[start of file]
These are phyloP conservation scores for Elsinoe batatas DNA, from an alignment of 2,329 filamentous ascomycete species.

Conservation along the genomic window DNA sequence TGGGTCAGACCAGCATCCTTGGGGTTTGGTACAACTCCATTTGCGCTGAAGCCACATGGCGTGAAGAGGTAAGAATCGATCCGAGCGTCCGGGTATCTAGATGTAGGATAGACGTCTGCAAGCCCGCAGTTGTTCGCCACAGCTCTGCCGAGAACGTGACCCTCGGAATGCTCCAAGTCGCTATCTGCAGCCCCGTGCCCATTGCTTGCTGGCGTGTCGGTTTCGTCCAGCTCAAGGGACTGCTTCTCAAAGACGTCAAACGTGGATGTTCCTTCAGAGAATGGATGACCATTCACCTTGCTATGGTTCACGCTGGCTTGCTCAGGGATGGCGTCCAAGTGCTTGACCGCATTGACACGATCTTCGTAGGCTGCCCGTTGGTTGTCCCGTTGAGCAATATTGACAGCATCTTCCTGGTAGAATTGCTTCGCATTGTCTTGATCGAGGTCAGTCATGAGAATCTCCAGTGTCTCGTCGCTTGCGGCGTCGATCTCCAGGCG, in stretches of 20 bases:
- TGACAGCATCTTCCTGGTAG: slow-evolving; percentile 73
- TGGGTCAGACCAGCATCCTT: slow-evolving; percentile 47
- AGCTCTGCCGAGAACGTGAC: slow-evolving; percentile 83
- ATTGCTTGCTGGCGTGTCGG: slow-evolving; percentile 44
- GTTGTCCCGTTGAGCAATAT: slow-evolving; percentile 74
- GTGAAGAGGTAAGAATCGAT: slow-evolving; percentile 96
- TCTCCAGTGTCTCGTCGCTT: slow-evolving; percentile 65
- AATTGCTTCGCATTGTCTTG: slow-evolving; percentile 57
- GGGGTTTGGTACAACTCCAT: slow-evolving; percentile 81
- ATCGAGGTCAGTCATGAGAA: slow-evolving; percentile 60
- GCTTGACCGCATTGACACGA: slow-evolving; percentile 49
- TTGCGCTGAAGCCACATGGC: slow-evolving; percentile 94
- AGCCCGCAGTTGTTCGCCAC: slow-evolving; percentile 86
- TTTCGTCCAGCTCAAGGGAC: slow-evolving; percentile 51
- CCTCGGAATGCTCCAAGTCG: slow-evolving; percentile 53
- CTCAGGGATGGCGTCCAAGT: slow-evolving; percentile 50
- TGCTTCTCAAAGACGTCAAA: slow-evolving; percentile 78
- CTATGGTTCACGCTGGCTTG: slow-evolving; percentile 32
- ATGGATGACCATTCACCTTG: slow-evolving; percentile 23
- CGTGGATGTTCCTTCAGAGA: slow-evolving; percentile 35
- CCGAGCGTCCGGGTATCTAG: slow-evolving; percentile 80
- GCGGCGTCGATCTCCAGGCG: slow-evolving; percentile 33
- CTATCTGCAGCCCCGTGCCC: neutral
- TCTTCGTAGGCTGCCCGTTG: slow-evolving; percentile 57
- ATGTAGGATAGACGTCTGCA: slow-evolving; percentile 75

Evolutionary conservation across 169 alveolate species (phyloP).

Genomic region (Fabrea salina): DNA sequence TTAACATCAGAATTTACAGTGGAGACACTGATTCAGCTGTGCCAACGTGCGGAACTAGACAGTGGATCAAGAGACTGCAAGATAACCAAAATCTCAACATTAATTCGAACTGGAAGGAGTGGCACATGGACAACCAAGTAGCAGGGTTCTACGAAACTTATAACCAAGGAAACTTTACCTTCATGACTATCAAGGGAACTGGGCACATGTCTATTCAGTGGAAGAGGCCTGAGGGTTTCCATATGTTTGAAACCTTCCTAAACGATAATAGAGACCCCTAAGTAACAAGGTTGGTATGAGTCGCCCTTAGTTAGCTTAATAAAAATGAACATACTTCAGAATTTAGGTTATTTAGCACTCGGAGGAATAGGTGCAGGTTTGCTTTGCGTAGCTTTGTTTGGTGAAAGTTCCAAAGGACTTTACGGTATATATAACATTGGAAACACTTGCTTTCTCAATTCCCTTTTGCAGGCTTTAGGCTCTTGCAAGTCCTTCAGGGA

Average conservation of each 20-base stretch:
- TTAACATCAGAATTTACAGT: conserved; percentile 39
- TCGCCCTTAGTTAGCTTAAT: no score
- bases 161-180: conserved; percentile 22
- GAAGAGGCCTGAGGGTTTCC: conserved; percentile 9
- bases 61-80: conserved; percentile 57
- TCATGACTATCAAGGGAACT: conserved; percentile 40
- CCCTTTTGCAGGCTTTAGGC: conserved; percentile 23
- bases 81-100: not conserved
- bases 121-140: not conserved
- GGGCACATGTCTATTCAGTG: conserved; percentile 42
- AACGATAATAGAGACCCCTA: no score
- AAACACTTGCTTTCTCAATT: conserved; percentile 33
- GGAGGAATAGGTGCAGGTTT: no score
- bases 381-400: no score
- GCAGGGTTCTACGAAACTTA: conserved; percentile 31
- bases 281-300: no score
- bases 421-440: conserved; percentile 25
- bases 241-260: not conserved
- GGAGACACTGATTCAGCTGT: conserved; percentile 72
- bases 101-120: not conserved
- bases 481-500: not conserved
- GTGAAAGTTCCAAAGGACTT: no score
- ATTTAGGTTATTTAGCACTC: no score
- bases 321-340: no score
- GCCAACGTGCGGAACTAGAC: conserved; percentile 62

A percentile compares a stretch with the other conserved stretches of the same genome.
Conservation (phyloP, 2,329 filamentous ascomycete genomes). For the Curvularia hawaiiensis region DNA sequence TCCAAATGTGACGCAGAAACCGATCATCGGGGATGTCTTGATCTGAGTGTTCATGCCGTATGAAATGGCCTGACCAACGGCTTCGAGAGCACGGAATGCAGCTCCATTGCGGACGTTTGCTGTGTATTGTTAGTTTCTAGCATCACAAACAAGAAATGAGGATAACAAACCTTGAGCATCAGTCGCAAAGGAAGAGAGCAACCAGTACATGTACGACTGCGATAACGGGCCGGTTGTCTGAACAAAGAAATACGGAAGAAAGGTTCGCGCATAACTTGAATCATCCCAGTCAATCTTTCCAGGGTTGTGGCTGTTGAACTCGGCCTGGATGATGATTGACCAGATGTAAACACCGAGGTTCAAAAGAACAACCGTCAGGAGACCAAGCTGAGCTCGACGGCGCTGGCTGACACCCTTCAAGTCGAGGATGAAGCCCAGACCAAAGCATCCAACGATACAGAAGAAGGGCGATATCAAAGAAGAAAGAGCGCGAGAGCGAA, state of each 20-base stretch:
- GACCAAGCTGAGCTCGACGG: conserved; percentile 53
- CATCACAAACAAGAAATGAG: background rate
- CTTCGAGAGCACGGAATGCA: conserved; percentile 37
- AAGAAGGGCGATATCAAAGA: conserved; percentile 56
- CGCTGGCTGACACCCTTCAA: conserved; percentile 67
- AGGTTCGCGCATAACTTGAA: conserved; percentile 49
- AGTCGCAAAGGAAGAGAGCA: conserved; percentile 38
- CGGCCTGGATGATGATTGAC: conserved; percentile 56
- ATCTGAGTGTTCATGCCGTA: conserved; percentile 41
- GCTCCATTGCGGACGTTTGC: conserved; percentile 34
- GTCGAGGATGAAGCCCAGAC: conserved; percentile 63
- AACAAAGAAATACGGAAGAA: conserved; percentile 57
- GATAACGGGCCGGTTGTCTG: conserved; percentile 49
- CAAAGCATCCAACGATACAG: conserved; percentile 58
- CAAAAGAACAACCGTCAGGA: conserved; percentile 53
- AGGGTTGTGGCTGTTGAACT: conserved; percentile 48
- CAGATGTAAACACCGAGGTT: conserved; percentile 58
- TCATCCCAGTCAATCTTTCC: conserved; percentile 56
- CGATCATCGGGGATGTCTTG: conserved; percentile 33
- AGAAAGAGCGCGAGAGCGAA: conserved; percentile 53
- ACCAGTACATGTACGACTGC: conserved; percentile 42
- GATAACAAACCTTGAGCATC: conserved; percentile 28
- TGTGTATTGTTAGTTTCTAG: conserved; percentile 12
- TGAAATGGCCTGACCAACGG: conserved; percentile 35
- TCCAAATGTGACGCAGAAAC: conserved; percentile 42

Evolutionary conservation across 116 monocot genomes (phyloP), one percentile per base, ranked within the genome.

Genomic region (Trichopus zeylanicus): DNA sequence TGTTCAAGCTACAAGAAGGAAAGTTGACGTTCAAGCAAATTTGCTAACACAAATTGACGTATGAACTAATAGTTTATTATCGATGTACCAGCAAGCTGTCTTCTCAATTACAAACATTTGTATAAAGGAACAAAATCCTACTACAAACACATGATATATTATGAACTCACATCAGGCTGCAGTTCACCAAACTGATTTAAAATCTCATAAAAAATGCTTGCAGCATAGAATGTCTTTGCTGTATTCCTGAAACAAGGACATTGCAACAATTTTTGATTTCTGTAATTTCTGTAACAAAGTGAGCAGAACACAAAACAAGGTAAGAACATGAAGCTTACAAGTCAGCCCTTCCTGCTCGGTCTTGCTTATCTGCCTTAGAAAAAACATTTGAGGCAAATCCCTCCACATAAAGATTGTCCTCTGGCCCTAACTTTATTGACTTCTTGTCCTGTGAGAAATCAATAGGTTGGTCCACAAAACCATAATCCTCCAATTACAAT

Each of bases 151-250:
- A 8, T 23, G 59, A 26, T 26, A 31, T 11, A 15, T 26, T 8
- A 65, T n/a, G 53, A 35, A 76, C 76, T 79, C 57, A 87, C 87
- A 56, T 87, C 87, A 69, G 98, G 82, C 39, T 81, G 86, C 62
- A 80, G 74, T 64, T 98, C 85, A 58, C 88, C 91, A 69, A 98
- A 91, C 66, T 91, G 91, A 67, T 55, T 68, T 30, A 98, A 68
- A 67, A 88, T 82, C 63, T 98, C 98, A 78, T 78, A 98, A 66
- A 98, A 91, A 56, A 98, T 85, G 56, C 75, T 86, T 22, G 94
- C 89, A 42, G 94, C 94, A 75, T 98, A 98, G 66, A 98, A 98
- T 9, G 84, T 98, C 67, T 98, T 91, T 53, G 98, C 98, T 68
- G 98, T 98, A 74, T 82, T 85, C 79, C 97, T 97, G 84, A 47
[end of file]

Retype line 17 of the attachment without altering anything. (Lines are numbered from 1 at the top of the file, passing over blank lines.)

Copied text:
- CCTCGGAATGCTCCAAGTCG: slow-evolving; percentile 53